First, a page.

Auto Manifesto

January 28, 2008

Budget Capping In Formula 1

There’s broad recognition that unless costs are reigned in, escalating costs in any racing series will eventually lead to a bust once the benefits of racing (PR, promotion, technology improvements, etc) are outweighed by the cost.

Typically at that point the rulemakers go back to the proverbial drawing board and come up with a new version that’s less cost intensive, and often more technically limited (e.g. IMSA GTP, German Touring Cars in the ‘90s, and CART/IRL/Champcar).

The problem is each time there is a bust, the disruption causes a major loss of interest from fans and participants. So when the new version comes out, not only are the cars often emaciated, so is the series – just a shadow of its former self.

Formula 1 has implemented a number of ideas over the last few years with the intention of reducing costs, but it seems budgets are no less these days – part of the reason being that teams will spend as much as they can, to be as competitive as they can be.

If one portion of the car becomes limited for development, such as using standard engine control units (ECU) or tires, the money the teams would have spent on these areas would simply diverted to other areas of research and development. Even if the cars were ‘spec’ (all identical to one another) there would still be competitive differences among team through testing and simulation.

Now F1 is thinking about budget caps to restrict spending, though from what I’ve seen it won’t include driver salaries or engine costs. I find the concept of regulating racing through accounting controls unpalatable. There are many ways to skirt the regulations when it comes to money.

Teams will use all resources their budgets allow. Limiting that with accounting controls isn’t going to cut costs. My guess is if a budget cap goes into effect, the probability that 5 years later the same teams that are winning now are winning then is quite high.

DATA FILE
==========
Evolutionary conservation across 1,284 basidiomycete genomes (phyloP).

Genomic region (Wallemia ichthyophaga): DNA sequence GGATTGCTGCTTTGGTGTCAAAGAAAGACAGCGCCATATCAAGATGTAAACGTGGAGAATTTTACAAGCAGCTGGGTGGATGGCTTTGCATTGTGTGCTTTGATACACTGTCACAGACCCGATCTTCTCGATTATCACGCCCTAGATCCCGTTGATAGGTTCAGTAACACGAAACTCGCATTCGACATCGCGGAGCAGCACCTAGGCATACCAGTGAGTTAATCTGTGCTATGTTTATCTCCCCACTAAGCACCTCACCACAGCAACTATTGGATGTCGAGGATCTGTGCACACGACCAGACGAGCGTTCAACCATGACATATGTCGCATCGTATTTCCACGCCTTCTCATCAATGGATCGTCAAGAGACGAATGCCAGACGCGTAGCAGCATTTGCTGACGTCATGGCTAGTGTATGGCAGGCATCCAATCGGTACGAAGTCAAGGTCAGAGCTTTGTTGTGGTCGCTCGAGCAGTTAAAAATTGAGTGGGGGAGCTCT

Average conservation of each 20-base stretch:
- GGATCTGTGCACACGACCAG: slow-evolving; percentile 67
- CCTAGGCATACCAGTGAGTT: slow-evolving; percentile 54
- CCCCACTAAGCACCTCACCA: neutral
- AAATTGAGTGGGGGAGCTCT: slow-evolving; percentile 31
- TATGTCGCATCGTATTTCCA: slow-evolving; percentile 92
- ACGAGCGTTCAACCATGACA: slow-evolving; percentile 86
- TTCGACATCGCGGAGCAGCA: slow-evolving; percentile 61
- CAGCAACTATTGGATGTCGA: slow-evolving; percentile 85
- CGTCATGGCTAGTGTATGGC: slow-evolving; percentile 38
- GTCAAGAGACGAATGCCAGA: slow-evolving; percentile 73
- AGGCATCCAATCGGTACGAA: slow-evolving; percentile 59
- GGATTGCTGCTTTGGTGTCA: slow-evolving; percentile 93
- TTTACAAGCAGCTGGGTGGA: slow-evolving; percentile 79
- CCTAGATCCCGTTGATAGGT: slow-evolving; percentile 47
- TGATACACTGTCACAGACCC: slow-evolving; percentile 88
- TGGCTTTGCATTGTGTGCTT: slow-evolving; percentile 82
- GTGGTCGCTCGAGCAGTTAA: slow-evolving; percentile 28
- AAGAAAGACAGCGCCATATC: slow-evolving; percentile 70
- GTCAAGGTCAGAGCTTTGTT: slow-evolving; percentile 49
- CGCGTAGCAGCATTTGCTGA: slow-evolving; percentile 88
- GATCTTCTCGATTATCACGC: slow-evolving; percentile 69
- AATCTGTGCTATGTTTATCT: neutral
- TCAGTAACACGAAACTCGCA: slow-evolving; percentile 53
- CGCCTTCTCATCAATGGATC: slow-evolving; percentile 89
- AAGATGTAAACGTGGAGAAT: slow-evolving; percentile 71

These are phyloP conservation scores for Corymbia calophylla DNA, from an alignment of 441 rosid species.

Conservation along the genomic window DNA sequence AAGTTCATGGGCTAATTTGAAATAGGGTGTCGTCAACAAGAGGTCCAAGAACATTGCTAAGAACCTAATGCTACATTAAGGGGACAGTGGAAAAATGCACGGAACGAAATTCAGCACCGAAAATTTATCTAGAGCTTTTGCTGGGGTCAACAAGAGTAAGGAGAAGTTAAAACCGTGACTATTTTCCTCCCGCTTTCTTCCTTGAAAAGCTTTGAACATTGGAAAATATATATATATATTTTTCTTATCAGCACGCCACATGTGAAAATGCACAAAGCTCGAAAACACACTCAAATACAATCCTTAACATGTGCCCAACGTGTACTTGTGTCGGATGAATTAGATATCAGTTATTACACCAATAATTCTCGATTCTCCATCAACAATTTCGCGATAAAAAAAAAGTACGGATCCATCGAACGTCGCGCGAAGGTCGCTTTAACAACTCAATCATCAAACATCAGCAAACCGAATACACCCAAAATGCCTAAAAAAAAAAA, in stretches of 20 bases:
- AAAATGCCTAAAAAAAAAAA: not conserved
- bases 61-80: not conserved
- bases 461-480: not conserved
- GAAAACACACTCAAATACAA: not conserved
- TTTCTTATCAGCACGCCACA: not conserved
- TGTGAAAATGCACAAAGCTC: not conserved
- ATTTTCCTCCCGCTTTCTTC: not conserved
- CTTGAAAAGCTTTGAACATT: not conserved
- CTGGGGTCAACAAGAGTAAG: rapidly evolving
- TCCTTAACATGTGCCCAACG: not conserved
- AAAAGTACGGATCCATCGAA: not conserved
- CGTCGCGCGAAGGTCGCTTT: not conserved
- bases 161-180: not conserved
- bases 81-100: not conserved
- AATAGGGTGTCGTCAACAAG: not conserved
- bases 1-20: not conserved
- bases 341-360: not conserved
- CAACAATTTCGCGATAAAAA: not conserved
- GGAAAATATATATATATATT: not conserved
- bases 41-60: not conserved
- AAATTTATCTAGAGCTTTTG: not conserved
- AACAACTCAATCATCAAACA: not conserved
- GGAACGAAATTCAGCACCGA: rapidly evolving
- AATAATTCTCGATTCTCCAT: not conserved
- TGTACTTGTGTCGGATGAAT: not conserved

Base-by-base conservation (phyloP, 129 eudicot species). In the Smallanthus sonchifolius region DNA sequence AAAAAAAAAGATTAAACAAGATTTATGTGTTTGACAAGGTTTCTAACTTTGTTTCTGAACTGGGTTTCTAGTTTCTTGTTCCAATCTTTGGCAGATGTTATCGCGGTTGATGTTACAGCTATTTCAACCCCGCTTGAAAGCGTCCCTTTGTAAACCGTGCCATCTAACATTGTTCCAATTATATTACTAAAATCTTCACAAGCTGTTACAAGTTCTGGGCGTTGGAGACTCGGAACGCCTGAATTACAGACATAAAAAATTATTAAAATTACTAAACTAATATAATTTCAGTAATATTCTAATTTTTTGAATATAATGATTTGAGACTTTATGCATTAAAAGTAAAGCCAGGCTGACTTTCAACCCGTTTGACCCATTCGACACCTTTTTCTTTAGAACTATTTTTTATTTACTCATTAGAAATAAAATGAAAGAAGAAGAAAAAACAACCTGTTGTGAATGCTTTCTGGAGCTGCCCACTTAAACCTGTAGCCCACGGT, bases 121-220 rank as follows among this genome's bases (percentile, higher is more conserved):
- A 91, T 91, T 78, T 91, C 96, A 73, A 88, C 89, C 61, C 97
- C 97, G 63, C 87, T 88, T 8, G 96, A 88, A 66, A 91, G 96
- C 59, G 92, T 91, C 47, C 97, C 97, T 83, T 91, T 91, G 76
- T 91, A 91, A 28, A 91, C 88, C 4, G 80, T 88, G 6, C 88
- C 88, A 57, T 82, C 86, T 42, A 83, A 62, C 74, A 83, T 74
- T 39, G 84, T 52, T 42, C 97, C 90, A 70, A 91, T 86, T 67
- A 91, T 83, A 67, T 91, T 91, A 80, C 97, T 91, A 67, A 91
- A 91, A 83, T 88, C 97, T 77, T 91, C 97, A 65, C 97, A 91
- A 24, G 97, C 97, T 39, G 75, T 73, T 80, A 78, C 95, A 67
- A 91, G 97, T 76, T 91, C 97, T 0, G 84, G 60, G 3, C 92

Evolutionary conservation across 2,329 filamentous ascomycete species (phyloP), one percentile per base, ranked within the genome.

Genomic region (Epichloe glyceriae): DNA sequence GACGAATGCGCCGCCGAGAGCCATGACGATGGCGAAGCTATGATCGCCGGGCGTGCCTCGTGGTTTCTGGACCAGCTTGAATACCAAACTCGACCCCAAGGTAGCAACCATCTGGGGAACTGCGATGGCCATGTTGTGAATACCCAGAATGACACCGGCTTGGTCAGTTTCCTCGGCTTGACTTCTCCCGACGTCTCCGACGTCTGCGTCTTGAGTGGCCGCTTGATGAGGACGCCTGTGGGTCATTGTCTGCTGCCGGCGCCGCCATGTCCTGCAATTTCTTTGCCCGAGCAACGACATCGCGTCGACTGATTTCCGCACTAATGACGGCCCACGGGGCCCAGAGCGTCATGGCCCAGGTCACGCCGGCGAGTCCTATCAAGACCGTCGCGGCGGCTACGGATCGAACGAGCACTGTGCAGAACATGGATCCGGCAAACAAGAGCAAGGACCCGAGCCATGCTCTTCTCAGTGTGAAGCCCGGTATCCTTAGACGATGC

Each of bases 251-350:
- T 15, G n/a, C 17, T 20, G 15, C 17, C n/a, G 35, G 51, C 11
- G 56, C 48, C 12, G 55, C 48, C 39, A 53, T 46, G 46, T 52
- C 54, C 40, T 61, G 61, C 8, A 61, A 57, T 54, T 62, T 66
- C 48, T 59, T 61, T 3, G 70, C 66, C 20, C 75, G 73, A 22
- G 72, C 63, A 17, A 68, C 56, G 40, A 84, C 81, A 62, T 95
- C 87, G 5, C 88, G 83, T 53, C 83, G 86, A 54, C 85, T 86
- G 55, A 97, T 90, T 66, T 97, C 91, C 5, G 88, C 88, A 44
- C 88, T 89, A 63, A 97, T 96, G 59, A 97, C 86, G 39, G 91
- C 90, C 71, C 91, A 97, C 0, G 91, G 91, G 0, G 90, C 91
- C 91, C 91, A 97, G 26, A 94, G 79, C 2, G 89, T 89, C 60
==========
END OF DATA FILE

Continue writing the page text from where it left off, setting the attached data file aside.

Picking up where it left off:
A budget cap will require total transparency in addition to watertight rules. The way the FIA went about last season’s hearings and scandals, the one thing that is completely obvious is that they haven’t quite gotten the grasp of operating transparently. So a budget cap is even less likely to work.

What F1 needs to do is cut down force dramatically (make the wings standard and smaller), reduce the turbulent air behind the cars so they can race closer, and bring back slick tires. Finally, they need to tighten up the rules so we don’t have everyone waiting a month after the last race of the year to have a championship decision made in a faux court – it should be decided on track.

If F1 keeps going the way it’s going with all these shenanigans that have nothing to do with racing action, it will find itself in a bust sooner or later as the manufacturers outspend the smaller teams into oblivion and then pull out. It’s time for a change but budget caps will neither limit spending nor improve the racing.

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